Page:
This photograph shows my sister Slava. It was taken in 1965 in a suburb of Leningrad.
Now I'll tell you about my sisters. My elder sister was Alexandra, everyone called her Shura. Her Jewish name was Sara-Rose. She was born in 1908 in Zaporozhye. She had a magnificent mop of fair hair. Shura was a hysterical girl. She sometimes beat us until she stopped with pain in her hands. And then she embraced us and started wailing 'Oh you, our poor orphans!' She studied at the evening faculty of some economic college. I do not remember where she worked after graduation from her College. She died during the siege of Leningrad. My brother-in-law, Zhenóa's husband was at the Leningrad front and saw Shura shortly before her death. All my life I felt unhappy about the fact that Shura died, thinking that I was not alive. You see, I was in Kishinev, when the war burst out and had no connection with my relatives during a long period of time. Shura was never married.
My next sister was Slava, her Jewish name was Sliva. She was born in 1910 in Zaporozhye. She died of brain cancer. I guess it happened in 1960s. She was operated, but after the operation she managed to live not long. She wanted to become an electrical engineer, but right at that time Stalin said that our country needed textile-workers. And she entered a Textile College. I never saw such wonderful smile as of hers. In compare with Shura, her character was different. I can judge by punishments she imposed upon us: no shouts, no hysterics, one strong spat on the face and the punished girl was sent into a dark corridor. I was so much afraid of it that felt spasms thinking about it. Above all I was afraid of darkness. Slava had a husband. I hated him. His name was Boris Leytes. He was from Smolensk by origin. He did not manage to join our family: Mum felt embarrassed and never came out of her room when he visited us. It seems to me that Slava did not love him. She married him because she felt shy with strangers because of scars on her leg (after operation). I guess she married the first person who asked her. Their daughter Rita lives in Israel now. I do not remember when she was born. Rita has got 2 children: a daughter and a son.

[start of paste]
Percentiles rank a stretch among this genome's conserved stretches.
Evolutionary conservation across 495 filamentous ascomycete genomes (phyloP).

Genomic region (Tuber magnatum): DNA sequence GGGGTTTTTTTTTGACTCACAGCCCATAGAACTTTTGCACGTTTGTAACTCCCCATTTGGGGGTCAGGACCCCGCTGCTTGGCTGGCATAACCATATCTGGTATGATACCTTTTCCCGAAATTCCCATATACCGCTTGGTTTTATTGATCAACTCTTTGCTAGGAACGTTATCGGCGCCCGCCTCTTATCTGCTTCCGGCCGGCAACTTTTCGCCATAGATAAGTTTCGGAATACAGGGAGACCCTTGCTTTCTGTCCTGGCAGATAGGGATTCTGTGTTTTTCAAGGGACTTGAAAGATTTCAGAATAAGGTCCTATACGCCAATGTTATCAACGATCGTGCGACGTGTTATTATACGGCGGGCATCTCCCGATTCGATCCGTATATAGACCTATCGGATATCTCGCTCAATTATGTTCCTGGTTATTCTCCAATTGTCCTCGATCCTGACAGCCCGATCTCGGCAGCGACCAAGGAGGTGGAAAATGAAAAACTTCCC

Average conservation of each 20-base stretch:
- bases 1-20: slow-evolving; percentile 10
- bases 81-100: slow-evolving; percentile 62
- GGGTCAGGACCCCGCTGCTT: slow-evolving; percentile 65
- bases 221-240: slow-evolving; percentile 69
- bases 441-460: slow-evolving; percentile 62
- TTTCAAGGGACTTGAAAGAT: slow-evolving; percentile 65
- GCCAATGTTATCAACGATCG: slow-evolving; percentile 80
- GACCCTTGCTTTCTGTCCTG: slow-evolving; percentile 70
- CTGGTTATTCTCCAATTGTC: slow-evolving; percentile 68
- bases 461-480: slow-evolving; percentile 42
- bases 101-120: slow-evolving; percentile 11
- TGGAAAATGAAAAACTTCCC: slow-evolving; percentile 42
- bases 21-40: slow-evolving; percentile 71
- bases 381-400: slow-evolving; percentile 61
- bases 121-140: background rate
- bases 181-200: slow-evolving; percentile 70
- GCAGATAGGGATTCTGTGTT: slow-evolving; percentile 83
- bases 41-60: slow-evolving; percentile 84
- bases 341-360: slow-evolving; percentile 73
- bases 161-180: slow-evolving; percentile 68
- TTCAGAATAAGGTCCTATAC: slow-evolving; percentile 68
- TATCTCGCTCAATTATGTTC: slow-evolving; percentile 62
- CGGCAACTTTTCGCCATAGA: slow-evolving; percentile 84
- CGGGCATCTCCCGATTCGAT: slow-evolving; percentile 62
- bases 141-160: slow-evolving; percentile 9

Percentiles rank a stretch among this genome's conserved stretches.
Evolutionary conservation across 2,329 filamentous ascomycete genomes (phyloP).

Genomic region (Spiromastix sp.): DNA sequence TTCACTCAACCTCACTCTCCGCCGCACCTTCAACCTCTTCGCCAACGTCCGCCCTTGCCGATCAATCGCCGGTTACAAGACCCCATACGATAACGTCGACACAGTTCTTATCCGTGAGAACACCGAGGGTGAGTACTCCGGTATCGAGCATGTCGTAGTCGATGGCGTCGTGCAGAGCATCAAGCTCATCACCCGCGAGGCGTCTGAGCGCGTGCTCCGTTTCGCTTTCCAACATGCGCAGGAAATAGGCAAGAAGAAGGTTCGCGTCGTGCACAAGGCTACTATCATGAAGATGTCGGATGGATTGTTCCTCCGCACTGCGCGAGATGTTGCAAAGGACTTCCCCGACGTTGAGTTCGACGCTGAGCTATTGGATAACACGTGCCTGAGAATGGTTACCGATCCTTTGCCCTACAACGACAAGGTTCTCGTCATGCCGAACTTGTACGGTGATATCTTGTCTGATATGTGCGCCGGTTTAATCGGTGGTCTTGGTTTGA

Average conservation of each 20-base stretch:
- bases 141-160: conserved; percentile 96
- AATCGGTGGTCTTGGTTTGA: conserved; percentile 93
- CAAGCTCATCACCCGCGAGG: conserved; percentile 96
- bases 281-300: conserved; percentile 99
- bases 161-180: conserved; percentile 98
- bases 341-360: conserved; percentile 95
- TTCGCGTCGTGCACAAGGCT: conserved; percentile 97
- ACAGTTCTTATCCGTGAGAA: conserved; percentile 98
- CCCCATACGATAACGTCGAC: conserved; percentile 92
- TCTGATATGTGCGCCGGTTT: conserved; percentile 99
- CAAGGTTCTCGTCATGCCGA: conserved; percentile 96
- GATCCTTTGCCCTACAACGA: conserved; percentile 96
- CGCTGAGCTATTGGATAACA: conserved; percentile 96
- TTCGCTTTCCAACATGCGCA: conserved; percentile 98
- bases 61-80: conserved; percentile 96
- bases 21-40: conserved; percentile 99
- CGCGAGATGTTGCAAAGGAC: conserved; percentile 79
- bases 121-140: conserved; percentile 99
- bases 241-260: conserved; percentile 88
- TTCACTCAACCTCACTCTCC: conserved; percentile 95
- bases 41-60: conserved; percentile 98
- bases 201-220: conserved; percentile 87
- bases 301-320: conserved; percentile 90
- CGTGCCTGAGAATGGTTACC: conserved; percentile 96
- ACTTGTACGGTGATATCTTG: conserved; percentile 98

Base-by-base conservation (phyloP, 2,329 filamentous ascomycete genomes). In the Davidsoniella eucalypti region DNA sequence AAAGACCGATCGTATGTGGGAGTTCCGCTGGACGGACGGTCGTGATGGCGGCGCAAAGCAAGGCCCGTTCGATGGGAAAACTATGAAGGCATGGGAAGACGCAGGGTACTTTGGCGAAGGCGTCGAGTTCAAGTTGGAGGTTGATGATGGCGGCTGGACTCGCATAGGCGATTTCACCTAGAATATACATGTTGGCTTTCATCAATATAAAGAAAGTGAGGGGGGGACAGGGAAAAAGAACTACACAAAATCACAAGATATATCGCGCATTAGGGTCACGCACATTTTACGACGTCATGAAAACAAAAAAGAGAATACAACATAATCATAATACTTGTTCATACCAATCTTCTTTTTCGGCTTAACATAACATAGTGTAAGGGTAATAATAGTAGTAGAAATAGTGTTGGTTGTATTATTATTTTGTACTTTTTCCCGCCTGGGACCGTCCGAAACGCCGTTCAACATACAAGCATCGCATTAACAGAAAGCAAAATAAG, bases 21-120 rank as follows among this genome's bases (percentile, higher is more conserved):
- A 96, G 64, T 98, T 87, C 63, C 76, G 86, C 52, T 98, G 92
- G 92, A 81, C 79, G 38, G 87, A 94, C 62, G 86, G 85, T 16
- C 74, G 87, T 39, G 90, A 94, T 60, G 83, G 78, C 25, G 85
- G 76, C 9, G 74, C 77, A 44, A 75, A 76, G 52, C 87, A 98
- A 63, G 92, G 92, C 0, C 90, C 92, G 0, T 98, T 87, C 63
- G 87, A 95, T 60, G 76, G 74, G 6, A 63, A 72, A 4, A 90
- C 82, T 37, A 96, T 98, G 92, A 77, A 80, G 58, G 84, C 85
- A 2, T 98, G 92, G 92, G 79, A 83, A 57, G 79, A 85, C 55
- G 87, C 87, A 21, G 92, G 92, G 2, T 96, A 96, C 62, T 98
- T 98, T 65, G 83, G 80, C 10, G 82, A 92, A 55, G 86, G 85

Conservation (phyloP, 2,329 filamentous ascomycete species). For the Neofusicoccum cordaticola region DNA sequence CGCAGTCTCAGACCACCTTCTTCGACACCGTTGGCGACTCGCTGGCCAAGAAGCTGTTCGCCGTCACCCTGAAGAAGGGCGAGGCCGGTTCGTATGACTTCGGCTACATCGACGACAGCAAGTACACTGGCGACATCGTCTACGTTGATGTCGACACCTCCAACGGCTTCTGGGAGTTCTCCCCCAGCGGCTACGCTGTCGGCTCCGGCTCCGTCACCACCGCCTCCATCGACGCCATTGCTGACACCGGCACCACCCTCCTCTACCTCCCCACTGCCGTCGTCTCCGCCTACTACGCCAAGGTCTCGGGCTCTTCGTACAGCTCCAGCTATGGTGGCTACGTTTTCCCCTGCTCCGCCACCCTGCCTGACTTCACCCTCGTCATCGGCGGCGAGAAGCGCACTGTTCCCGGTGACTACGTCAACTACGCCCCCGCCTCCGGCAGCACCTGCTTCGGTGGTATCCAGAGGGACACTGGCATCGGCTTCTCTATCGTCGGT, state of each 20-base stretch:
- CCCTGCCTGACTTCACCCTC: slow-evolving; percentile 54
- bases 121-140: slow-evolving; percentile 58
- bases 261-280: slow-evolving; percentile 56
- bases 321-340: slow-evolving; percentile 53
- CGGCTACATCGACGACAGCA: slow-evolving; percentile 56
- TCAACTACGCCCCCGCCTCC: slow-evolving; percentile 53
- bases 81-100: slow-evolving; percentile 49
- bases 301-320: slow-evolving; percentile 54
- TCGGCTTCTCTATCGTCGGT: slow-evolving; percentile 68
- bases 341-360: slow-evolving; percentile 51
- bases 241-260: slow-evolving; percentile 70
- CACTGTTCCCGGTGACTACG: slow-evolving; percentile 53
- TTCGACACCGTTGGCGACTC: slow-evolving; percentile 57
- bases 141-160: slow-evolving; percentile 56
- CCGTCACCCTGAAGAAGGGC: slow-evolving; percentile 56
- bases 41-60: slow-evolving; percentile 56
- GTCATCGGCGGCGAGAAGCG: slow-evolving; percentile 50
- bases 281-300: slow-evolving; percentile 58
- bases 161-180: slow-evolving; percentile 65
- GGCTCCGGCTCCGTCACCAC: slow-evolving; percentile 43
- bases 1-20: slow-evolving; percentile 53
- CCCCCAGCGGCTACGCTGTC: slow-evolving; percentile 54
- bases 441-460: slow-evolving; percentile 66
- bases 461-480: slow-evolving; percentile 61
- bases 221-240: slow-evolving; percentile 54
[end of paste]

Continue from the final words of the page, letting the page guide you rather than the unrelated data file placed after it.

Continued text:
My third sister was Eugenia (Zhenya), her Jewish name was Genye. She was born in 1912. She got married very early and gave birth to a daughter Bela. I can not recollect what her profession was. Her husband was a very good person; we all loved him very much. Until now I call him in mind and cry bitter tears. His name was Vladimir Alexandrovich Lebedev. He was a professional military. He lived near to us. After marriage Zhenya moved there. I helped them a lot after their daughter was born: I spent nights at them and awakened Zhenya who had to breast-feed her child, but could never wake up in time. Zhenya died recently (in 2000).
My fourth sister, my favorite sister and friend was Annette, a blue-eyed angel. Her Jewish name was Dane-Ite. She was born in 1916. When Shura beat us, I shouted twice more for both myself and Annette: she never let out a cry, only shed large tears. I cried 'Do not dare to beat my Annette, beat me.' When I recollect it, my life seems to me a mixture of Sholom-Aleichem and Dostoevsky. Annette did not manage to enter a college, she finished Hydrological Technical School. She was assigned to work in Karelia, in Kondopoga. There she married Tochilin, a chief engineer. He was ill with pulmonary tuberculosis. Annette got infection from him and came back to Leningrad to die. Here she died on my hands. It happened in 1946. There was no person closer to me than her. Until her death she was extremely afraid to infect me: she did not permit anybody to use her tableware. She also tried to serve herself till her last days.
And the fifth sister, the last one called by the members of our family 'a little finger', was me - Vera. My Jewish name was Dobe-Dveyre.
I already told you that my elder sisters lived hard life. Our Mum did not manage to master housekeeping in the inhuman atmosphere we lived in. She was able to cook, but she needed good products, and we had almost nothing. She said 'I'm not able to cook your broth.' Sisters cooked, washed, and sewed, or rather repaired old clothes.